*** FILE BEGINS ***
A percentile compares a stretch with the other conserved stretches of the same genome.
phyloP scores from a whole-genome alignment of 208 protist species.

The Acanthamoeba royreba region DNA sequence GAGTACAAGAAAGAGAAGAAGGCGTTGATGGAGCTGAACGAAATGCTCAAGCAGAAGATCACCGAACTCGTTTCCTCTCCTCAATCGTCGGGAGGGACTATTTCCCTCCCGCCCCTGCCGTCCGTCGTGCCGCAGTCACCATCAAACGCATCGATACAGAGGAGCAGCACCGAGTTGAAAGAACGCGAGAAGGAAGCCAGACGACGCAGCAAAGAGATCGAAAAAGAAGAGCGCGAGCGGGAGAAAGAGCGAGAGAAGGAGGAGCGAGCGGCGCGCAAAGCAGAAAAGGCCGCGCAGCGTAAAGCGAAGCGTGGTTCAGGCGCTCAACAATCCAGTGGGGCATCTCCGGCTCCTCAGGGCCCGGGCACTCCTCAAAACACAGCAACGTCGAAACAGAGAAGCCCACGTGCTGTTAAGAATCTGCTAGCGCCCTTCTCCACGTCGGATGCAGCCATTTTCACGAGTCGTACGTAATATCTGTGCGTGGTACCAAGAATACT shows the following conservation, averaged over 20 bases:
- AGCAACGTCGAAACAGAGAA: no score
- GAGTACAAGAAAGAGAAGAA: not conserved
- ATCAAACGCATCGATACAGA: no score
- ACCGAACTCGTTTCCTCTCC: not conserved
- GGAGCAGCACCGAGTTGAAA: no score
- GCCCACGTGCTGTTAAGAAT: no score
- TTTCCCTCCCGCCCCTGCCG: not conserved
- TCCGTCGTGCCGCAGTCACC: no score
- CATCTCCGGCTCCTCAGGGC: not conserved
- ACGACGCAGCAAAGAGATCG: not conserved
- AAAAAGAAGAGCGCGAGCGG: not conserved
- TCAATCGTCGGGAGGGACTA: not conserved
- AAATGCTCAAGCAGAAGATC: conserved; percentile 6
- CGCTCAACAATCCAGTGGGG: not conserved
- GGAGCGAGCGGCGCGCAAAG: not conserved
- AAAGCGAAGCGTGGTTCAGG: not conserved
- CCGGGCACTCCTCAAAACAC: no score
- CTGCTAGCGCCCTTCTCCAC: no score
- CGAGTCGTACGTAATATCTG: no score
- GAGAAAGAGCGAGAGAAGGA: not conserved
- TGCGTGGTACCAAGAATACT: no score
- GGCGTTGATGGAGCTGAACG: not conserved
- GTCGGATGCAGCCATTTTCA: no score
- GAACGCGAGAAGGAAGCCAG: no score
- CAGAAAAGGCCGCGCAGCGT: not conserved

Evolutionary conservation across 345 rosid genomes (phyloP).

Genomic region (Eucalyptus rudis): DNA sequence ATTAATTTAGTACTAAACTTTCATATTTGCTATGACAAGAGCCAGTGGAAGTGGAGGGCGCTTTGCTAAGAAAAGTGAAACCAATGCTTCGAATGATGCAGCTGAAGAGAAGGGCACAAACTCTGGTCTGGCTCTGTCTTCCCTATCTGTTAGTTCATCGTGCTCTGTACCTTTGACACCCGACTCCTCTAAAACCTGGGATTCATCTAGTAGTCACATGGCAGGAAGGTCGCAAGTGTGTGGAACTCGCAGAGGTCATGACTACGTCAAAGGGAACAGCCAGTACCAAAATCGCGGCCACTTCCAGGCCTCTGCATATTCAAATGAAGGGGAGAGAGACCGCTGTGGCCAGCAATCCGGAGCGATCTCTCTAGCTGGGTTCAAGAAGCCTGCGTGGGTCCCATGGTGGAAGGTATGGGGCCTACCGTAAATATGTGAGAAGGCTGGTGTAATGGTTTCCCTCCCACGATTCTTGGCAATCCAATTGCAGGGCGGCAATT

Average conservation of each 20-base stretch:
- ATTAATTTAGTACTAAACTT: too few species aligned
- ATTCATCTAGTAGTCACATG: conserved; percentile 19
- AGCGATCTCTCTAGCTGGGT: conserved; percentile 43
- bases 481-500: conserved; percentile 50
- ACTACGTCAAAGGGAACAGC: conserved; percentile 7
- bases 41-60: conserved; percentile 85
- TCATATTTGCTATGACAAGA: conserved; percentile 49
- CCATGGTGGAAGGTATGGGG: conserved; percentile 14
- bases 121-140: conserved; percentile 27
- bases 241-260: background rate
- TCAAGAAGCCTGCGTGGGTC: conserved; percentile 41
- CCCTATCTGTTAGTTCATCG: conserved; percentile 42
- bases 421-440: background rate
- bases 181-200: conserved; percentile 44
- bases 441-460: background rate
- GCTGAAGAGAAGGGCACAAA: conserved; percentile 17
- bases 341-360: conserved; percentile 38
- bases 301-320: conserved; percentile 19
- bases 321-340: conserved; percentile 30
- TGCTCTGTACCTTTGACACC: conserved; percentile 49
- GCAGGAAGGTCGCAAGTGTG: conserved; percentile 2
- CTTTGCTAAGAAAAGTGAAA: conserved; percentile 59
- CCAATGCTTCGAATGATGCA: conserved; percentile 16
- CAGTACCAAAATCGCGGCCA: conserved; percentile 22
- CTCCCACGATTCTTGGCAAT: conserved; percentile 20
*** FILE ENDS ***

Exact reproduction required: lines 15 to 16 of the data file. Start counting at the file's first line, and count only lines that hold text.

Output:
- TCAATCGTCGGGAGGGACTA: not conserved
- AAATGCTCAAGCAGAAGATC: conserved; percentile 6